Forty years ago, on December 12, 1981, the Soviet Union put into operation the TK-208 nuclear submarine (Project 941 submarine), best known as the world’s first nuclear submarine. class “Akula”.
The first ship of the “Typhoon” class was built in June 1976 at the Sevmash Shipyard. The unofficial name of this class was given during construction when the image of a shark appeared on the submarine (Akula in Russian means “shark”). Interestingly, the body of this marine predator also features the same shape as the insignia worn on the sleeves of the crew.
Initially, within the framework of Project 941, it was planned to build 12 submarines, then reduced to 10. But in fact, until 1989, only 6 submarines of the “Akula” (“Typhoon” NATO reporting name) class were launched. Later, because the Soviet Union in the last years of its existence began to experience financial difficulties, the program was canceled.
The construction of nuclear submarines of the “Typhoon” class was the Soviet response to the American “Ohio” class submarines.
It has been suggested that, in terms of combat power, the Typhoon submarines are said to be superior to the Ohio, although the size and weight of the Soviet solid-fuel rockets are significantly larger than that of their competitors America. So Akula had to make sure to be more massive at first. The Soviet heavy submarine was armed with 20 R-39 (RSM-52) missiles. In addition, it also carries 22 torpedoes of all kinds and 8 Igla anti-aircraft missile complexes.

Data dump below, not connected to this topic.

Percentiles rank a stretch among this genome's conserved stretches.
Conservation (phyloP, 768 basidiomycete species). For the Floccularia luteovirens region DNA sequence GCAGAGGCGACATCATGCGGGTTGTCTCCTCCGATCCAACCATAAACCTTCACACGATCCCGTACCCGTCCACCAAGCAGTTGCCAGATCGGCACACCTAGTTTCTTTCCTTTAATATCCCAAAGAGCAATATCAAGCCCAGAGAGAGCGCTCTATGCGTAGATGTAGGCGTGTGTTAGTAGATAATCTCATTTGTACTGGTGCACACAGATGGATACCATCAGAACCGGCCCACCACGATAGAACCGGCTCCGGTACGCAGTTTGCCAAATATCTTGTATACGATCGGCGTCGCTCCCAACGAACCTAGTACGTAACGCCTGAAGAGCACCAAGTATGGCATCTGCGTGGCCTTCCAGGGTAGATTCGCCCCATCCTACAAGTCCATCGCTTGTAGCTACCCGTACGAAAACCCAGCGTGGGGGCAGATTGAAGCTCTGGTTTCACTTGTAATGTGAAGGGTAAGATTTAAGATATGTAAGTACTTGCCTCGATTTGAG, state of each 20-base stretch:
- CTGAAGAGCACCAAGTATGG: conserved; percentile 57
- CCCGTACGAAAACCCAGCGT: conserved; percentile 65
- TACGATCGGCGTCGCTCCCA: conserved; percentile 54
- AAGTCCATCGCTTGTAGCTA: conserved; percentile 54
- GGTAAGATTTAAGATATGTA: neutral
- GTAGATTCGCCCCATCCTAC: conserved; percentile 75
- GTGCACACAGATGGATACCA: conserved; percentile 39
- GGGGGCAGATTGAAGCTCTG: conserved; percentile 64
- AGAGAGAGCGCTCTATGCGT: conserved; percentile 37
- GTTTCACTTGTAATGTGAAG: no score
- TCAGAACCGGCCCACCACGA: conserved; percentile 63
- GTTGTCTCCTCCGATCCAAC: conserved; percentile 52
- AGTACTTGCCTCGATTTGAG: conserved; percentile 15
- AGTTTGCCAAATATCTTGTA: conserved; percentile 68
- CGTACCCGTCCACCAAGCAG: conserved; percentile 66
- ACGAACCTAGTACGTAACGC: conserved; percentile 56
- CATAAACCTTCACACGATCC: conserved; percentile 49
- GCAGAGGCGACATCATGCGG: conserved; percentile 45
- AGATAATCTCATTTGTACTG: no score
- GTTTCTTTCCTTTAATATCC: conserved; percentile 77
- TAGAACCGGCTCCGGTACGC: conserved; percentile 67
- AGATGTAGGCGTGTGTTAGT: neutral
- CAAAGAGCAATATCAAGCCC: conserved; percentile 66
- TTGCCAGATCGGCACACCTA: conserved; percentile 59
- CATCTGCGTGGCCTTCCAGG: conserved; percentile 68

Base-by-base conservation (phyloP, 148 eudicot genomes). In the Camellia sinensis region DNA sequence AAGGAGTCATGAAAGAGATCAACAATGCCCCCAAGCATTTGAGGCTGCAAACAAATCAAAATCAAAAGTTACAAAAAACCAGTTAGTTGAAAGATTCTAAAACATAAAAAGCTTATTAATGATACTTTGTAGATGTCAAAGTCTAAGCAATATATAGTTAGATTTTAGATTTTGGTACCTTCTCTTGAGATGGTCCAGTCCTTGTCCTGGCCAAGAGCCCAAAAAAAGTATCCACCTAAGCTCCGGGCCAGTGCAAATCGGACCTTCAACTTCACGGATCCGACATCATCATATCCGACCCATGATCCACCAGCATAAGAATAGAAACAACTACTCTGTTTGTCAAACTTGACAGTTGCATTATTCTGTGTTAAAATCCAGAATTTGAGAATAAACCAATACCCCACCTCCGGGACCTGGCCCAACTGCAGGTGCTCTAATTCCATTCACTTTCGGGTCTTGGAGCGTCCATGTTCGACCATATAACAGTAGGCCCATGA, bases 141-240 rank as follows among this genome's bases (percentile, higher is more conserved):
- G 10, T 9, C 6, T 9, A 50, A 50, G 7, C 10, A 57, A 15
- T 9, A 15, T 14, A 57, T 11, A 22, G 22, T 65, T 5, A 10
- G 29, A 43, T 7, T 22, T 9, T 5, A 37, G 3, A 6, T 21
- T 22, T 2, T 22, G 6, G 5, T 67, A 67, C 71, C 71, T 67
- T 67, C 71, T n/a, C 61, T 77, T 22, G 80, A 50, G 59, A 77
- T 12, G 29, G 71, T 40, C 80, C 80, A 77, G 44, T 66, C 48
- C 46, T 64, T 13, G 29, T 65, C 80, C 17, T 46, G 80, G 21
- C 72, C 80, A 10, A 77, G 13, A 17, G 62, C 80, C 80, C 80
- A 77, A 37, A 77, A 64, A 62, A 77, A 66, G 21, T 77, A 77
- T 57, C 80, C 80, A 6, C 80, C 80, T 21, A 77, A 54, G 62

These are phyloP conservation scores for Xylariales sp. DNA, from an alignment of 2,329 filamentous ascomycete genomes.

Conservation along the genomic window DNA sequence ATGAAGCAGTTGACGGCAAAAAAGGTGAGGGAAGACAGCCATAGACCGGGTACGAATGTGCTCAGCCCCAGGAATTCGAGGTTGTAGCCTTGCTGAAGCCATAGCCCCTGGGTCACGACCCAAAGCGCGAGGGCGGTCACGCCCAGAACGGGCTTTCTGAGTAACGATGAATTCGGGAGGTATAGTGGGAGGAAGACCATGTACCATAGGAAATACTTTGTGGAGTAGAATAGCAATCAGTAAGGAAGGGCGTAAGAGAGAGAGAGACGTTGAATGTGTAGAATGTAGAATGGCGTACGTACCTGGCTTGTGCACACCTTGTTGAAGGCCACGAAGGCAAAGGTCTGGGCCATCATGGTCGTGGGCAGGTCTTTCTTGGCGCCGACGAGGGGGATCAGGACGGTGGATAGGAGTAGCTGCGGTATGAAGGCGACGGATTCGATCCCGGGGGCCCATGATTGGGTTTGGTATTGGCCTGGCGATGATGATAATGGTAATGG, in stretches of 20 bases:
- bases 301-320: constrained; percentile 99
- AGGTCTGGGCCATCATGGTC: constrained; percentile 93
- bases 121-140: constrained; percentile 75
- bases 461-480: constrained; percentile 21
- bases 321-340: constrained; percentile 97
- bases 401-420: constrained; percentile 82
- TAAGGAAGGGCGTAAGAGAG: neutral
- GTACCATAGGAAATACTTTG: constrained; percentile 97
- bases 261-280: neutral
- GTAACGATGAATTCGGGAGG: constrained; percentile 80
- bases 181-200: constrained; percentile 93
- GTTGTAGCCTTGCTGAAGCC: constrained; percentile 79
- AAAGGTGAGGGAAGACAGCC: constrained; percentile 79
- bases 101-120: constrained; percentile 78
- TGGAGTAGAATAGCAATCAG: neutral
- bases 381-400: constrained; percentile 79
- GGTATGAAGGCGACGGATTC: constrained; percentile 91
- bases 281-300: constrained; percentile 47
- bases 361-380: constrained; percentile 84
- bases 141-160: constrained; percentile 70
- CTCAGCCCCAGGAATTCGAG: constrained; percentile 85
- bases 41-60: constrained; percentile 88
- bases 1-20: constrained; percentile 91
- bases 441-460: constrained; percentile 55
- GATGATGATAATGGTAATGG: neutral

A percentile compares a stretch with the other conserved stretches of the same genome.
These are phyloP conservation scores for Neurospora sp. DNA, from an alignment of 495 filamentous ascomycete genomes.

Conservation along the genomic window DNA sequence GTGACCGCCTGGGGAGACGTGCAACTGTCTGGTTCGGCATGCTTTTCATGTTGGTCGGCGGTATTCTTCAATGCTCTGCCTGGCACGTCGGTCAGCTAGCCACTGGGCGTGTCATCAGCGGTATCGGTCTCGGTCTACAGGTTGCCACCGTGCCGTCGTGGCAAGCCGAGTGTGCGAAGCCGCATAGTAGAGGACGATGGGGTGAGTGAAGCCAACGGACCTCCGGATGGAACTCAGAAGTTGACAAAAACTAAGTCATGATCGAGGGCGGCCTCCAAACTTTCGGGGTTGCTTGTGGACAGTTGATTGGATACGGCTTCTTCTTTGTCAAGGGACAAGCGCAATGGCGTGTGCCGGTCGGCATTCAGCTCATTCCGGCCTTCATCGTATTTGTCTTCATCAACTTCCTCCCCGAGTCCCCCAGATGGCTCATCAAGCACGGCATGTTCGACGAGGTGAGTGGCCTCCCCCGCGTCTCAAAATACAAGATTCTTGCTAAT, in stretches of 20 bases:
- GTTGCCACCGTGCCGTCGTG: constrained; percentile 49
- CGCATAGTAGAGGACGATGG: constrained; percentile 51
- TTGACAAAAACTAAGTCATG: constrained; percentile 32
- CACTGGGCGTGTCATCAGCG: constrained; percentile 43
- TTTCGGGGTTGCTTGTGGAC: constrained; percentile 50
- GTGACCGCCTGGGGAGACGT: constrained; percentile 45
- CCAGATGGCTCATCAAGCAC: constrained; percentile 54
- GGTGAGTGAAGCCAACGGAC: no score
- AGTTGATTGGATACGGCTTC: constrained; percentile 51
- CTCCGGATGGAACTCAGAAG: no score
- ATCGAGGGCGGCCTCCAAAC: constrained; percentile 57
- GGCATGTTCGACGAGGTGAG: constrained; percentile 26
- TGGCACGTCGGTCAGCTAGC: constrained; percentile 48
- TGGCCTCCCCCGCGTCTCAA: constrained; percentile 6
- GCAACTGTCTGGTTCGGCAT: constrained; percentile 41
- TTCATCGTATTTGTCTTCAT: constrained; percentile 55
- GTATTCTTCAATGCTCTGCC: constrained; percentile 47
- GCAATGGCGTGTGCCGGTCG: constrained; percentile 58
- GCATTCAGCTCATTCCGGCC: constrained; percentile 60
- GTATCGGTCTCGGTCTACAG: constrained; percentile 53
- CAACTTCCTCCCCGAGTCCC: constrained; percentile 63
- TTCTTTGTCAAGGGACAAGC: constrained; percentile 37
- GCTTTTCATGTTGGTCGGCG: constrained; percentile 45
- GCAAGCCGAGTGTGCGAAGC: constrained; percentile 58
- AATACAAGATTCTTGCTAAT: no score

The range of the R-39 missile is 8,300km. When approaching the target, the warhead part of the missile is divided into 10 individual guided warheads. The launch weight of each missile is 90 tons, and the warhead’s destructive power is up to 100 kilotons (1 kiloton is equivalent to 1,000 tons of TNT).
The ship has a full load displacement of 48,000 tons, a speed of about 46 km / h underwater, as well as being able to operate independently for 6 months with a crew of 160 people. Akula is 172m long, 23m wide and its height is equivalent to a 9-story building.
Due to its massive size, at the Sevmash Plant, the world’s largest covered slope was built to serve the construction of the Akula submarine.
The distinguishing feature of the “Typhoon” class submarines is more comfort for the crew. Accordingly, the ship is equipped with a relaxation room, a gym, a swimming pool, a sunbathing area, a bathroom with a sauna, a living corner, and rooms for officers and sailors.
Officers are arranged in double or quadruple rooms, equipped with sinks, televisions, and air conditioning. In addition, the ship is also equipped with an underwater missile launcher from a depth of up to 55m.
However, after the collapse of the Soviet Union, strategic missile submarines of the “Akula” class were not invested in the best development. Three (TK-12, TK-13 and TK-202) were decommissioned and scrapped by agreement with the United States.
While the TK-17 and TK-20 are still in a state of preparation for further processing. There is only one submarine left, named TK-208 “Dmitry Donskoy”, after being upgraded, it is still in service today. These the last typhoon class submarine used for ballistic missile test and other future development technology test bed.